Imperial College London
Paul Bentley is an academic neurologist at Imperial College London. One of his main research interests is clinical-translational technologies– with a particular focus on stroke and AI. He is Clinical Lead of the Imperial Neuromuscular Rehabilitation Technology Network, and clinical partner to the Neurotechnology Centre for Doctoral Training at Imperial College. He has spun-out 2 med-tech companies – www.gripable.org and www.cerebellargames.com that use robotics, online gaming, and AI for common clinical problems (arm disability and cognitive screening, respectively). Paul is clinical partner to two internationally-renowned AI leads at Imperial College: Aldo Faisal, who leads the Behavioural Analytics Laboratory, Data Science Group; and Daniel Rueckert, who is Head of Computer Science, and Biomedical Imaging Analysis Group. Current projects include automated CT-brain interpretation, and behavioural monitoring of hospital in-patients. Since 2014, he has attracted >£2M grants, and published in journals such as PNAS, Current Biology, Neurology, Stroke, Radiology, Medical Imaging Analysis and Neuroimage.
How can imaging-AI help stroke management?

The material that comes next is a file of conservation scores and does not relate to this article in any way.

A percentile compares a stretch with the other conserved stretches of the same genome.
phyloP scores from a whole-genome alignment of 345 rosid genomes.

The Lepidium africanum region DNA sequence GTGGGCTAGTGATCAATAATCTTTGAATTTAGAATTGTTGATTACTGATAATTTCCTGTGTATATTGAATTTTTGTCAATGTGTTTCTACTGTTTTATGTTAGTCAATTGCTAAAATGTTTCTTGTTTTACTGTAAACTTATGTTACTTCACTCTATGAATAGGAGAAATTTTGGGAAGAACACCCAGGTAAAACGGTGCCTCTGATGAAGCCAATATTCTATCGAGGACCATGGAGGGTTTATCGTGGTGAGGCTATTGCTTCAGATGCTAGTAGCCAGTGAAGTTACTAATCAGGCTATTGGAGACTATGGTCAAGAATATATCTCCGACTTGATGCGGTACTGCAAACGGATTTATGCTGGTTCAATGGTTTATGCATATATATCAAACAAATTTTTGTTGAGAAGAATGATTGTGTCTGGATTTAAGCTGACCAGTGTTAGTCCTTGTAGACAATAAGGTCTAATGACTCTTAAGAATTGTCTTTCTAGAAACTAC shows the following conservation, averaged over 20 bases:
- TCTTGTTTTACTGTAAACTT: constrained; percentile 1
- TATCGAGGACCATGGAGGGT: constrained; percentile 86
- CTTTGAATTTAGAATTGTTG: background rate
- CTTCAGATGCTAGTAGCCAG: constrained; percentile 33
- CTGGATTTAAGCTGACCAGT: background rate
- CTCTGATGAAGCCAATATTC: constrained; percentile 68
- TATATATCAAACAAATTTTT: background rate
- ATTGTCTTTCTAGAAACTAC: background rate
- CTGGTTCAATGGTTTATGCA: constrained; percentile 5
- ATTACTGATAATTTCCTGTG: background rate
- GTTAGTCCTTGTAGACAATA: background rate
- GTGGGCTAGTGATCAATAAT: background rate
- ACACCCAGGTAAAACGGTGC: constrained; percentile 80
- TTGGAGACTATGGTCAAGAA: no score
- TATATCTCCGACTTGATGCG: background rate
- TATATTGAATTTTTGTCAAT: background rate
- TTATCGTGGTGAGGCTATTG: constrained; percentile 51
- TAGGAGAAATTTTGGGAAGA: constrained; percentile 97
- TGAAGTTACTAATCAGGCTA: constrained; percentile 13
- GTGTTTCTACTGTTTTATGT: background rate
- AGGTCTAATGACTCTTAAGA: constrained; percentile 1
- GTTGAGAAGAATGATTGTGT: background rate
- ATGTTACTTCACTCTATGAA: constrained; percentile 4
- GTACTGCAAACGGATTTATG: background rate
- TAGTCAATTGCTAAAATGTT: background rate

Clinical decisions in acute stroke are few: to thrombolyse or not? how about thrombectomy?; and, in grave cases, should we surgically decompress? However, the myriad factors – particularly imaging - which clinicians weigh up to make these decisions are anything but simple. AI methods may represent the optimal way by which multi-stream data can be quantified, rationalized and brought to bear on critical questions of management and outcome.
EVEN MORE SEMINARS
Dr Phil Koczan NHS England
Assessing the application of Artificial Intelligence and its use in the NHS
Prof Alan Perkins University of Nottingham
Optical-Gamma Camera Imaging in Nuclear Medicine
Moira Crotty NHS Digital
IT and Informatics Toolkit for Imaging Networks
Professor Dorothee Auer University of Nottingham
Novel MRI biomarkers in Parkinson’s
Phase contrast imaging: giving x-rays soft tissue sensitivity